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I'm working on the fine structure correction to the Hydrogen atom. I have more of a conceptal, maybe historical question, why is this correction called this way? and why is the fine structure constant called this way?

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We use the term "fine structure" to refer to the three terms in the Hamiltonian that contribute to the splitting of energy levels (the relativistic kinetic energy correction, the spin-orbit coupling term, and the Darwin term). As you may end up showing, these perturbative corrections are of order $(Z\alpha)^2$ times the unperturbed energy, where $\alpha$ is the fine structure constant. Given that - for the case of the hydrogen atom, where $Z=1$ - this product is $\sim5\times10^{-5}$, we see that the correction is indeed small compared to the unperturbed energy, and thus fine. We therefore call the resulting splitting fine structure to distinguish it from the energy levels obtained without the perturbations (the gross strucuture), which are comparatively large.

As the fine structure constant gives us a way of quantifying the strength of the splitting, it seems natural to name it after the fine structure it describes. It appears that Arnold Sommerfeld introduced the term in 1916.

This of course then leads to the natural name of the hyperfine structure, which arises because of interactions between the magnetic moments of the proton and electron. The energy splitting is of the same order as the fine structure perturbations by multiplied by the ratio of the particles' masses, $(m_e/m_p)\sim5\times10^{-4}$, making it over three orders of magnitude smaller than the fine structure contributions, and thus hyperfine.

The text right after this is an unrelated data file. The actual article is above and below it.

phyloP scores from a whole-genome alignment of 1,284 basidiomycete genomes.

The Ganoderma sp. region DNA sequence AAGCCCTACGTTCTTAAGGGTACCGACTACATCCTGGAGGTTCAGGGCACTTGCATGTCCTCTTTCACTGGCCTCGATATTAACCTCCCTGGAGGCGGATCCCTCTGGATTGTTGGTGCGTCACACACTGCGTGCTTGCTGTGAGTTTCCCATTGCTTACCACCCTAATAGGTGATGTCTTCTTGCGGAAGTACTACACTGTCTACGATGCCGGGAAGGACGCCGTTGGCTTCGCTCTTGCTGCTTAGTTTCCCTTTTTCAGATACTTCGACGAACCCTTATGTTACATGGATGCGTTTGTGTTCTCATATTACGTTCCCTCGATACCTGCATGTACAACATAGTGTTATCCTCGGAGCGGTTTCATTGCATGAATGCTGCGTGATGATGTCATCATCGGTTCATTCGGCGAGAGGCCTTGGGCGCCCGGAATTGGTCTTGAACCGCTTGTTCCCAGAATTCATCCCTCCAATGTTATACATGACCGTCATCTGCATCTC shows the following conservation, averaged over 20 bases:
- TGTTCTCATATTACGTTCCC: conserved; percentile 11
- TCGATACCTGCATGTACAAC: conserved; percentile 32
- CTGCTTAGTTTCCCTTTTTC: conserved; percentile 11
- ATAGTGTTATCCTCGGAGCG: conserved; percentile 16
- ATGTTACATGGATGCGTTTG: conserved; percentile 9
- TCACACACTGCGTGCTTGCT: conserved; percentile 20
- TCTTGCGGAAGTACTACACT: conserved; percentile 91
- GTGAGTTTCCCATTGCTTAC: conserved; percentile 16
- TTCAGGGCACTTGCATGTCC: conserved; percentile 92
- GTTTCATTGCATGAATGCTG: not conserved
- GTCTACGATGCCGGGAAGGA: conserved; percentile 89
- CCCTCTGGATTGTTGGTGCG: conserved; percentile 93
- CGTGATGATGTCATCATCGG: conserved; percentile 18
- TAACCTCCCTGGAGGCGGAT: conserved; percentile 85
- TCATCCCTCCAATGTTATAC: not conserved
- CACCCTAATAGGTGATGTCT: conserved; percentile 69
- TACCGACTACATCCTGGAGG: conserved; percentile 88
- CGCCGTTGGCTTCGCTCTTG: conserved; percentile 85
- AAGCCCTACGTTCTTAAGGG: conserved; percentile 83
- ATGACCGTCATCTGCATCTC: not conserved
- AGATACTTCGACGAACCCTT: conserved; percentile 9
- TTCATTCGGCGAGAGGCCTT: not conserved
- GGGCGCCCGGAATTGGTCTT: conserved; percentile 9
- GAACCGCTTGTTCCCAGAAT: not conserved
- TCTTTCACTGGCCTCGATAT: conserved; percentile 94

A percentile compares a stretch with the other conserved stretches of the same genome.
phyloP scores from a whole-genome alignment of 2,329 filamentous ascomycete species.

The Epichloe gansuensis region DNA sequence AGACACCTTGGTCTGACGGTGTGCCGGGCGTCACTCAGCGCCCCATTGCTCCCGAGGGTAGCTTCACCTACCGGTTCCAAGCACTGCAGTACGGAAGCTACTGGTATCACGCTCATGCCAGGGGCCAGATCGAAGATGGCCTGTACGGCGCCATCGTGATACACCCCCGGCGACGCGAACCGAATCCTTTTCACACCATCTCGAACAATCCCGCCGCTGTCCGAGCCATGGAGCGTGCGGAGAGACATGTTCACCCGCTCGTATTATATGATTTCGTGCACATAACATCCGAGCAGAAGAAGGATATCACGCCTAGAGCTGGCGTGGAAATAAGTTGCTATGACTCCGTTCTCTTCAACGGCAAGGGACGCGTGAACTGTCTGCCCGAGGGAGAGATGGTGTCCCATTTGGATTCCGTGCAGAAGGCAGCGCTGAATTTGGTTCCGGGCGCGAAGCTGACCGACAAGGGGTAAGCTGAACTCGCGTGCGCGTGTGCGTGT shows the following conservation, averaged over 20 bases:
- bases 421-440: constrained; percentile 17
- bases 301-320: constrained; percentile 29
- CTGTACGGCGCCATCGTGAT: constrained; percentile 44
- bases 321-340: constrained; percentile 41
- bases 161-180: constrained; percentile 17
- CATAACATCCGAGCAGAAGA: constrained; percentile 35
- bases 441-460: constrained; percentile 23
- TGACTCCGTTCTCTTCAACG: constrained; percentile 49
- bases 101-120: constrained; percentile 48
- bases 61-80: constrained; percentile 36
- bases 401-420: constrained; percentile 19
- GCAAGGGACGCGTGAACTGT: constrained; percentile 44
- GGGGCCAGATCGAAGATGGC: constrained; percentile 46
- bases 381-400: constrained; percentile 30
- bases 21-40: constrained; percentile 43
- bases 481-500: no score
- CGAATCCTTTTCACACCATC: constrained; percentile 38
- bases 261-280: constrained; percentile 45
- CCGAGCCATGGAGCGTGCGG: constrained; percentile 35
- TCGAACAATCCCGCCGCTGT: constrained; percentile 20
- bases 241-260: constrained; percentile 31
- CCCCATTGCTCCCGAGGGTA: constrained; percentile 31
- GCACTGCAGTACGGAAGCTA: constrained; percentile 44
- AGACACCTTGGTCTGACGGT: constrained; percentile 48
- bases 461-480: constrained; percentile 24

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  • $\begingroup$ I haven't seen the links and this sounds like a plausible reason as to why it should be called fine structure constant. But was it named so historically because of the same reason? $\endgroup$ – Dvij Mankad May 20 at 3:04
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    $\begingroup$ @dvij... They saw that the lines were not just "thick" but had a tiny split, there were two lines, so it was a fine distinction: merriam-webster.com/dictionary/fine .the entry 3. of definition of "fine" $\endgroup$ – anna v May 20 at 3:45
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    $\begingroup$ It might be worthy to mention that the energy levels obtained from the non-relativistic Schrodinger equation are sometimes referred to as the gross structure of the atom. $\endgroup$ – eranreches May 20 at 18:55
  • $\begingroup$ @eranreches Good point; done. $\endgroup$ – HDE 226868 May 20 at 19:07

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